Curb your spending cravings

We all indulge in something–books, coffee, shoes, dessert. We crave these things. Giving into these cravings, however, can be pricey and disturb your financial progress. Here are some simple tips to help you curb your spending cravings. 

Mary Knox Merrill/The Christian Science Monitor/File
Candy on display at Haven's Candies in Westbrook Maine. Hamm offers tips on how to curb your cravings to help save you money.

You want it. You can’t stop thinking about it. You must have it.

You keep visiting websites about it. You find it for sale online and your finger hovers over the button. You see it in a store and you almost can’t tear yourself away from picking it up and holding it in your hands.

Whatever that item is, you crave it. You want it so bad you can almost taste it. 

However, giving into that craving without planning ahead for it is a sure way to disrupt your plans and your budget and your positive financial progress.

For me, the craving often revolves around books. I want to read the latest bestsellers. I want to take some of my most-loved and most-thought-provoking books and actually annotate the pages, almost as if they were a journal. I want to read and re-read books that I love and share them with friends.

I recognize the craving for what it is. It’s just a strong desire for something I don’t really need that, if I’m not careful, can grow out of control and cause me to toss aside sensible financial principles.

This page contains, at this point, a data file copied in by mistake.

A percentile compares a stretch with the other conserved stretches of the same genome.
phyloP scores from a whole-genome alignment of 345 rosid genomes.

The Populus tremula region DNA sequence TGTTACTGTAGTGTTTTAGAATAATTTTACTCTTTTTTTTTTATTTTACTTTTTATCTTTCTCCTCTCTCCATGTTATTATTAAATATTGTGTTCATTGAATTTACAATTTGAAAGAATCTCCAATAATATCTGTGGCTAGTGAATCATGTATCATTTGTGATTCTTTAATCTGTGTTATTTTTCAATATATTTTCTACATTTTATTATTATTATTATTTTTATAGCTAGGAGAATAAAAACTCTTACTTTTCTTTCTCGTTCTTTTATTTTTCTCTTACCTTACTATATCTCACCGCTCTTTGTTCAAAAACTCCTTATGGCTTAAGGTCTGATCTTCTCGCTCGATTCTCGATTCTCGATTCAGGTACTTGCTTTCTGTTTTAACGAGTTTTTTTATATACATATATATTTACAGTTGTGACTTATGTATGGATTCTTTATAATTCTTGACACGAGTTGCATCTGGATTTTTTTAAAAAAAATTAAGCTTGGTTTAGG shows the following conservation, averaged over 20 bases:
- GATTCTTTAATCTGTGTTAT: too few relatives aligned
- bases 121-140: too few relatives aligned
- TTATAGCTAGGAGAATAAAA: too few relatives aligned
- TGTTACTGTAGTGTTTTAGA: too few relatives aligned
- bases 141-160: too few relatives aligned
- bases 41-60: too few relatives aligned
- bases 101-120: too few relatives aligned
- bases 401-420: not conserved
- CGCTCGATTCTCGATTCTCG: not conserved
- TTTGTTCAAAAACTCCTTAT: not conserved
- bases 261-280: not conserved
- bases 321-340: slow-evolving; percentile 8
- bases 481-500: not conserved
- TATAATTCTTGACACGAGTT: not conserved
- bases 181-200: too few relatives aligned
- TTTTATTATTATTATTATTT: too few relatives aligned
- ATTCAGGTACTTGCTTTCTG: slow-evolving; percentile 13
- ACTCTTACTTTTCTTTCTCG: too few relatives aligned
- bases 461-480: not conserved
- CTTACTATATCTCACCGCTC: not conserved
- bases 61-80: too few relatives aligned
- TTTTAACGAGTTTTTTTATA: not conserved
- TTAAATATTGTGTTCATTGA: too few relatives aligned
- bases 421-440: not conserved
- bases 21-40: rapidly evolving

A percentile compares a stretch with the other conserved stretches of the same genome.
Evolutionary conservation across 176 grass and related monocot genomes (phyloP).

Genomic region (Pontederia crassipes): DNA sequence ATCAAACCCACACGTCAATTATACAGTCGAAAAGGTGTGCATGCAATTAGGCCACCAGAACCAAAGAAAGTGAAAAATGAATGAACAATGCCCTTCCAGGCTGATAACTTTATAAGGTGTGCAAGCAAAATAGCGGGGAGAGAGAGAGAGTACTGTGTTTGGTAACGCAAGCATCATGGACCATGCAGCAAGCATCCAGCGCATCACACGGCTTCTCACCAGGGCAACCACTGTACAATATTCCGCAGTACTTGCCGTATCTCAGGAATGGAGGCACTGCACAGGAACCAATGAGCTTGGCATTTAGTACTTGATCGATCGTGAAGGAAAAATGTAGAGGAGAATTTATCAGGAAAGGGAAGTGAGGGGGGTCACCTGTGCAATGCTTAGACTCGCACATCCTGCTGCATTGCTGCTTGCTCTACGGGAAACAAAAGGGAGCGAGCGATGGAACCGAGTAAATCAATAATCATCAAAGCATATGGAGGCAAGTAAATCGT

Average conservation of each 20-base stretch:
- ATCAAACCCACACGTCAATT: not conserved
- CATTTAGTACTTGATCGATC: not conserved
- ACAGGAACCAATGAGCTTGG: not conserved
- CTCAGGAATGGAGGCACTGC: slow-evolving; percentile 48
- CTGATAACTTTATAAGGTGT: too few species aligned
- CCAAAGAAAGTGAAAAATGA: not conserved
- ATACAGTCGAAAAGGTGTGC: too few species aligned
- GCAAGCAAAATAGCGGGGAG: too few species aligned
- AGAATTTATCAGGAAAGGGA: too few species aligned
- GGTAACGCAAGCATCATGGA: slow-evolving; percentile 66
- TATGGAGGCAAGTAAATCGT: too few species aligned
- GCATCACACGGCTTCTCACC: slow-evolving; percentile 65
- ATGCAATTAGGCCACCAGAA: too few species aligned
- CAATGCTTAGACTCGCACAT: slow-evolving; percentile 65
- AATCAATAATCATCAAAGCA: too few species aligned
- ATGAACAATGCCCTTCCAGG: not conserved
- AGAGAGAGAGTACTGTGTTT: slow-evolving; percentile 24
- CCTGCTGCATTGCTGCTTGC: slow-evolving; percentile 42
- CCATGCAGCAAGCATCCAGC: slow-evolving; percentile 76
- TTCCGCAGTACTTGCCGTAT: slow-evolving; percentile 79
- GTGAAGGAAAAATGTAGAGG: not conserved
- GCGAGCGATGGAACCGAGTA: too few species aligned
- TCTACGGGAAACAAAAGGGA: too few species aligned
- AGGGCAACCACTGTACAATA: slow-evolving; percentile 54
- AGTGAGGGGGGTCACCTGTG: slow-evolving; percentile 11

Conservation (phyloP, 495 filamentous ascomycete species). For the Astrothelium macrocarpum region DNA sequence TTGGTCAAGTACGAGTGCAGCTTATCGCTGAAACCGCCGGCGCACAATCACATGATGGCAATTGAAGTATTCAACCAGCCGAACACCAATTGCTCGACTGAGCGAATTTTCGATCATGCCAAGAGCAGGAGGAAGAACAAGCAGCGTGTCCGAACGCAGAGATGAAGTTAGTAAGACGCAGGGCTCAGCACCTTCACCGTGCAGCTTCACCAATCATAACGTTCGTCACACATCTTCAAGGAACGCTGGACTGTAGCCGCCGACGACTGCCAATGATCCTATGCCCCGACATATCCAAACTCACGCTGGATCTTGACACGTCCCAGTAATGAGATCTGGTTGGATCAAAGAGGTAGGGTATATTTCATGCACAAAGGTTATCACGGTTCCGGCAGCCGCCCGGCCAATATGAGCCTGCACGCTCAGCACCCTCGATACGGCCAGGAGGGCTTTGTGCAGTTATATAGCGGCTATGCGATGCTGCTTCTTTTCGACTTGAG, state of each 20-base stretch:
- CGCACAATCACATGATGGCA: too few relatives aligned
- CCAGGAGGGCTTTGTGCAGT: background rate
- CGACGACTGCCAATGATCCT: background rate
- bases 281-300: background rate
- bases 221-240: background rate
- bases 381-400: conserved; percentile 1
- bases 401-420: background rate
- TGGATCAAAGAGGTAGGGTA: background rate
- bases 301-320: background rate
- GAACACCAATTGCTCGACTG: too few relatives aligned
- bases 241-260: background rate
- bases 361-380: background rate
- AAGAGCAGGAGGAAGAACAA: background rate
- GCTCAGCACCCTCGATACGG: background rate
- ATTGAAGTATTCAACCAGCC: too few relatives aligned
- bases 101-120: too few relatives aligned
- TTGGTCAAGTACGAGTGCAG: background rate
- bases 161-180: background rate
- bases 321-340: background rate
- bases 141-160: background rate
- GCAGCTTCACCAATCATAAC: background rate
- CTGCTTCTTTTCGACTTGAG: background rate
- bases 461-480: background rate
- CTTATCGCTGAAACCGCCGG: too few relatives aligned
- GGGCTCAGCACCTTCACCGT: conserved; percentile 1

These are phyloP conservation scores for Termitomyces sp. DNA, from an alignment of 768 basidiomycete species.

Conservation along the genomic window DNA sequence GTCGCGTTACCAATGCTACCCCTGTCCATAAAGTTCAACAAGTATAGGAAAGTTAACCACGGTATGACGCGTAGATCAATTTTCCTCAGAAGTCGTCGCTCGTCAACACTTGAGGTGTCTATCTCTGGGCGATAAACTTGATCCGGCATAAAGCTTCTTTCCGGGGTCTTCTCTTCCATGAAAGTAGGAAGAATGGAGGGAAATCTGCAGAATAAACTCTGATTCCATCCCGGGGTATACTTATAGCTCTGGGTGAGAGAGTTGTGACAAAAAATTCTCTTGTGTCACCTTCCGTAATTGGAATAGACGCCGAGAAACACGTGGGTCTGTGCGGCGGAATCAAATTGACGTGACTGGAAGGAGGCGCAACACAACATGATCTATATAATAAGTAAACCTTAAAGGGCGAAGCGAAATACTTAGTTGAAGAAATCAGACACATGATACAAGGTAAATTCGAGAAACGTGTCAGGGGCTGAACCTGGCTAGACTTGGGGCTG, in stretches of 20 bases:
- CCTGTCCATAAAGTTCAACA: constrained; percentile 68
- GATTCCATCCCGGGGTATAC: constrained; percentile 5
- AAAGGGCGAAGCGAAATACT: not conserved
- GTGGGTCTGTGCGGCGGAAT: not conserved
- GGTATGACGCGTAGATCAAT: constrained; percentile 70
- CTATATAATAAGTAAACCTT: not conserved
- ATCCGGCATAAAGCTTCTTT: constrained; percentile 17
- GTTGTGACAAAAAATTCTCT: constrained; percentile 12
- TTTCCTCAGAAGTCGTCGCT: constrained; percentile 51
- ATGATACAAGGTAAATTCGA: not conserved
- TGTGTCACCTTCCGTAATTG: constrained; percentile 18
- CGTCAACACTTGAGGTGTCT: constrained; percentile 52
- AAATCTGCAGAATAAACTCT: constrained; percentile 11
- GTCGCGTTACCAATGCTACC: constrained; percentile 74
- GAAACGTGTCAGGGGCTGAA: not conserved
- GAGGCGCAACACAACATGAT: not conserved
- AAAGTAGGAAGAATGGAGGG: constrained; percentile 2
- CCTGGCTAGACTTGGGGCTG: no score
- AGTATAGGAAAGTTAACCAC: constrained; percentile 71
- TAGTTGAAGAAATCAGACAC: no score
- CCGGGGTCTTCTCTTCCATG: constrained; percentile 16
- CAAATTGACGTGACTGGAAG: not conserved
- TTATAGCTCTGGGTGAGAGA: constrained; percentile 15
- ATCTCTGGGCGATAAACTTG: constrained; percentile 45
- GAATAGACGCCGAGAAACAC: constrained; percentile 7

You might crave something else. Maybe it’s video games. Maybe it’s clothing. Maybe it’s fine wines. Maybe it’s craft beer. Maybe it’s hunting gear. I know people who crave all of those things.

Whatever that material item is that you crave, it’s a potential danger to your personal finances if you let it go unchecked. Thankfully, there are several steps you can take to curb that craving.

Don’t shop recreationally. Don’t go into a store without a specific purchase in mind that you’ve already considered carefully and researched. Pick the item you want, buy it, and get out of there.

Stores are designed from the bottom up to encourage product desire and encourage you to buy things that you shouldn’t. Recreational shopping amounts to begging the stores to take money from you for things you don’t want. Just avoid it.

Don’t watch television without a specific program in mind. Sure, there’s ads, but the problem is actually in the programs themselves. Almost every program on television is laden with product placement, from the beverage someone is drinking in a sitcom to the logos all over the place on sports programming. It’s all there to remind you of products and keep them in your head.

Don’t web browse without a specific purpose. Again, the ads are the obvious part, but there are so many “stories,” particularly on news sites, that amount to little more than advertisements for a product. They glow about the latest gadget or the latest food product and make it sound like anyone who’s anyone must have it. Keep your web browsing to a specific purpose and minimize this junk.

Seek out entertainment that doesn’t involve material possessions. Go to free concerts. Get involved in charities. Read books or watch movies from the library. Host dinner parties for your friends. Practice meditation or prayer. Dig deep into exercise.

All of these hobbies and activities are enjoyed without having to have “stuff.” The more you can do without “stuff” being a requirement, the less you’ll desire it.

The post The “Craving” and How to Curb It appeared first on The Simple Dollar.

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